The plan is good news for St. Louis Park, which would avoid the re-routing of freight rail through the city, but Minneapolis residents and officials are putting up a fight. Dissension is building among the usually united Met Council and a Kenilworth group is preparing for a lawsuit.
Metropolitan Council member Gary Cunningham told the Star Tribune he plans to vote against the light rail project because administrators never answered questions about its environmental impact or fully explored other route options.
“I can’t think of another project where we’ve had this kind of acrimony,” he said “I’ve never seen this kind of railroading."Minneapolis mayor R.T. Rybak was the only member of the Met Council's Corridor Management Committee not to sign off on staff's shallow tunnel proposal. Should the Met Council approve the plan on Wednesday, the next step would be to go to the city for municipal consent.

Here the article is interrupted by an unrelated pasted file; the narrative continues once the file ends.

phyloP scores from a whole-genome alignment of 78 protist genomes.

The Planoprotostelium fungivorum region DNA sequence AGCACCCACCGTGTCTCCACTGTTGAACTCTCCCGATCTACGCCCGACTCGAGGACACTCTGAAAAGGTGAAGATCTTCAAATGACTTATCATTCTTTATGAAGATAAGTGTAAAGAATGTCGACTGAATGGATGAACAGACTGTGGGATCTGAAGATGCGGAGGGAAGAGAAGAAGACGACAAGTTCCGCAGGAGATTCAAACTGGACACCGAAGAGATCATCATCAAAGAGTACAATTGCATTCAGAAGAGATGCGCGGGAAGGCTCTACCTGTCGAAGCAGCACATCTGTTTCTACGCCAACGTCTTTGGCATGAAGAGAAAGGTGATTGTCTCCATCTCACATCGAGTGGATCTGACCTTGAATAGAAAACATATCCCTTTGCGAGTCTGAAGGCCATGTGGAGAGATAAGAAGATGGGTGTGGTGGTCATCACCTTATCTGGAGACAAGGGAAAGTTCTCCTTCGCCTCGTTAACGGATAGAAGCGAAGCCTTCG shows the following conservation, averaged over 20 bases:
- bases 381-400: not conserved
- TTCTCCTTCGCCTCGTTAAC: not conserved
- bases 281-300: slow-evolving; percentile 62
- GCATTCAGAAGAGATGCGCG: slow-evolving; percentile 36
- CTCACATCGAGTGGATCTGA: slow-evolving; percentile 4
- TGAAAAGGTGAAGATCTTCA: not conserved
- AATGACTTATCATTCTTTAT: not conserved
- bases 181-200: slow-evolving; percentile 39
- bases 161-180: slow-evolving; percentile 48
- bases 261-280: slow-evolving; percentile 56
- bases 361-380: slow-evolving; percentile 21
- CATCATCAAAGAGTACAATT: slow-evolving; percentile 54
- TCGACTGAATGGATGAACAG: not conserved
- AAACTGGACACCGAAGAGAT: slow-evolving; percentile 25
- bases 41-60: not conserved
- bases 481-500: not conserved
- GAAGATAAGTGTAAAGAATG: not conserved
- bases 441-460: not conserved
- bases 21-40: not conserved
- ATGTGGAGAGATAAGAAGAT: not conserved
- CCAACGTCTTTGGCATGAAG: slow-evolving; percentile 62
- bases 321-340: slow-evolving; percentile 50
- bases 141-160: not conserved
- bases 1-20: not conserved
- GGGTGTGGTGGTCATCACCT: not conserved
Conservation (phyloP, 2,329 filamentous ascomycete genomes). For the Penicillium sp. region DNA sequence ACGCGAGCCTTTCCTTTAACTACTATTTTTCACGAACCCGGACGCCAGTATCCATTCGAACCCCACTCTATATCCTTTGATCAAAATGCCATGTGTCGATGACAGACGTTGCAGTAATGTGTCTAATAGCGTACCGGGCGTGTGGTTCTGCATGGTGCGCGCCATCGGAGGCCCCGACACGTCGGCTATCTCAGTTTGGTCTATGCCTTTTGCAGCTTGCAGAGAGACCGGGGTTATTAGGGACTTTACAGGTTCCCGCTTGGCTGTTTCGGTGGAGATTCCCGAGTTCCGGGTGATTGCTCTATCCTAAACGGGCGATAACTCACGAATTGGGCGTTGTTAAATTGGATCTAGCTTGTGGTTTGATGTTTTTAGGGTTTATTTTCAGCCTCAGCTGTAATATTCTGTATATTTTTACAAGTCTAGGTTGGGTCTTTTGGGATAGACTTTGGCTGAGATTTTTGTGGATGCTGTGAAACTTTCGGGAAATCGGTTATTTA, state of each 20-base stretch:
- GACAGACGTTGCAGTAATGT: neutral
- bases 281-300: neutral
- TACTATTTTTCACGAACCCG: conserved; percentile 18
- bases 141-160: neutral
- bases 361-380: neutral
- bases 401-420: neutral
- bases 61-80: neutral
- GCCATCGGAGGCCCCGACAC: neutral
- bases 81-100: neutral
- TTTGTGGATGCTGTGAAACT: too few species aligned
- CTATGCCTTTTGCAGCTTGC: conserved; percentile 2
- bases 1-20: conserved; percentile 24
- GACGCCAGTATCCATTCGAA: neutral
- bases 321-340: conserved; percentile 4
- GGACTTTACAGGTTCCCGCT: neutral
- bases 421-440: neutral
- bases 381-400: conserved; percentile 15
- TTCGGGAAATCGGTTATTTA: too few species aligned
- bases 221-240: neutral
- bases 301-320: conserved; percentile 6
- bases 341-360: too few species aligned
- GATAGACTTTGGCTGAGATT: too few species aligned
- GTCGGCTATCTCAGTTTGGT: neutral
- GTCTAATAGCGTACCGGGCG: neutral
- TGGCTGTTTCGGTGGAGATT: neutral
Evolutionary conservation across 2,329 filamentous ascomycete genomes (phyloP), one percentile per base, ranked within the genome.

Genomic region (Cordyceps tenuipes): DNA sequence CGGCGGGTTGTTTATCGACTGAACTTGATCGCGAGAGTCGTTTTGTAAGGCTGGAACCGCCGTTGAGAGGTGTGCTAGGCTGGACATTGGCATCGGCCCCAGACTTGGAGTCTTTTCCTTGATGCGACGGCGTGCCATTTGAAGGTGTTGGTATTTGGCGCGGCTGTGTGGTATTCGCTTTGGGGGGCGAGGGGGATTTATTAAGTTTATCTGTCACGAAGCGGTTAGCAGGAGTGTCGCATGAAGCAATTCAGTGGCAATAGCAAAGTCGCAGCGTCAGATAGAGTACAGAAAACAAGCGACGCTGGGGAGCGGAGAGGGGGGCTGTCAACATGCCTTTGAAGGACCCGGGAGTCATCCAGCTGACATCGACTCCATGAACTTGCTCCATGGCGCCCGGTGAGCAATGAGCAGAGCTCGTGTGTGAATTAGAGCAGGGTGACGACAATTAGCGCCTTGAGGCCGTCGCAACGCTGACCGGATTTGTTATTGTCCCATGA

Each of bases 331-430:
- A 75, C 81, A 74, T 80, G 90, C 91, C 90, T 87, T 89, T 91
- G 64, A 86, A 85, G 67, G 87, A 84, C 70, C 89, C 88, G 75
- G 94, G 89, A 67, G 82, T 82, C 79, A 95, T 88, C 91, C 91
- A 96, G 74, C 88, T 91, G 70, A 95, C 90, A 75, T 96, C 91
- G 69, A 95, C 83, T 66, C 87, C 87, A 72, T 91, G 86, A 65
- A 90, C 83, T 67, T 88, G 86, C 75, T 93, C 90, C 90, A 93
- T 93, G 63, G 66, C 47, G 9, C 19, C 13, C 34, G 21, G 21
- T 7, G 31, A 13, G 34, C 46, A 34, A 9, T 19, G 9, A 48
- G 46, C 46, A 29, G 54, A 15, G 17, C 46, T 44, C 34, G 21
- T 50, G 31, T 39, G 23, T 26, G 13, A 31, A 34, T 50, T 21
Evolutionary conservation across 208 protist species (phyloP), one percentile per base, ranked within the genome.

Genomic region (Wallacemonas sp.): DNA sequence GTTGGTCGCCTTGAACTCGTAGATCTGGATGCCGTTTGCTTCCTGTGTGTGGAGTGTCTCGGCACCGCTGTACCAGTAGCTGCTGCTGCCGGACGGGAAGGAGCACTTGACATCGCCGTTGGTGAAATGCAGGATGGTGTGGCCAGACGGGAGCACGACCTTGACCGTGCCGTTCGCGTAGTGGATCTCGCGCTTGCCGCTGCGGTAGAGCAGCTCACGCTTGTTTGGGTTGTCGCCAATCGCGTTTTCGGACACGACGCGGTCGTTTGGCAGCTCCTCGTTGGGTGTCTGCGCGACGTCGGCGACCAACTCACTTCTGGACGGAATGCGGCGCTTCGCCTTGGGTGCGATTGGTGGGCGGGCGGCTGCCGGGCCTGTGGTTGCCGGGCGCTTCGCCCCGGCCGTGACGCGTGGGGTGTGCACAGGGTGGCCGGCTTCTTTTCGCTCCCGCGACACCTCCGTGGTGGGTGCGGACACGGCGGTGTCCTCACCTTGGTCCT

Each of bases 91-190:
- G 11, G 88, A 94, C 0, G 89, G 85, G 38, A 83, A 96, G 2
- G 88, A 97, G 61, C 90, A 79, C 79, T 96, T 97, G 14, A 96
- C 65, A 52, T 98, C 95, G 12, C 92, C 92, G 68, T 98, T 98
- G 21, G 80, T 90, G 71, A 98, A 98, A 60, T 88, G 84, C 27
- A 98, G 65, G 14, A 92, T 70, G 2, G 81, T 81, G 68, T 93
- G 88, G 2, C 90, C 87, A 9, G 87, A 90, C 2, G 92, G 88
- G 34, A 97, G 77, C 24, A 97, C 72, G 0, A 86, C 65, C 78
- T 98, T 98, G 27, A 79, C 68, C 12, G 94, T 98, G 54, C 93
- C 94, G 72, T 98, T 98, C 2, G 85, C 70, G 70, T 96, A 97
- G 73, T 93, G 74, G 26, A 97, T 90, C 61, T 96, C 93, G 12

No cities withheld municipal consent for the Central Corridor or Hiawatha light-rail projects, and Met Council chair Susan Haigh isn't saying whether she would consider pursuing Southwest light-rail without the metro area's largest city signing off.
The municipal consent process provides for multiple exchanges between the Met Council and Minneapolis, in which the city would suggest alterations and the council consider them.
Tom Johnson, an attorney representing Kenilworth residents opposed to the shallow tunnel option, told the Star Tribune the process could stretch well beyond the initial 75 days spelled out in state statue.
Two rounds of back-and-forth could take “at least four months," he said. "I bet you’re closer to six months.”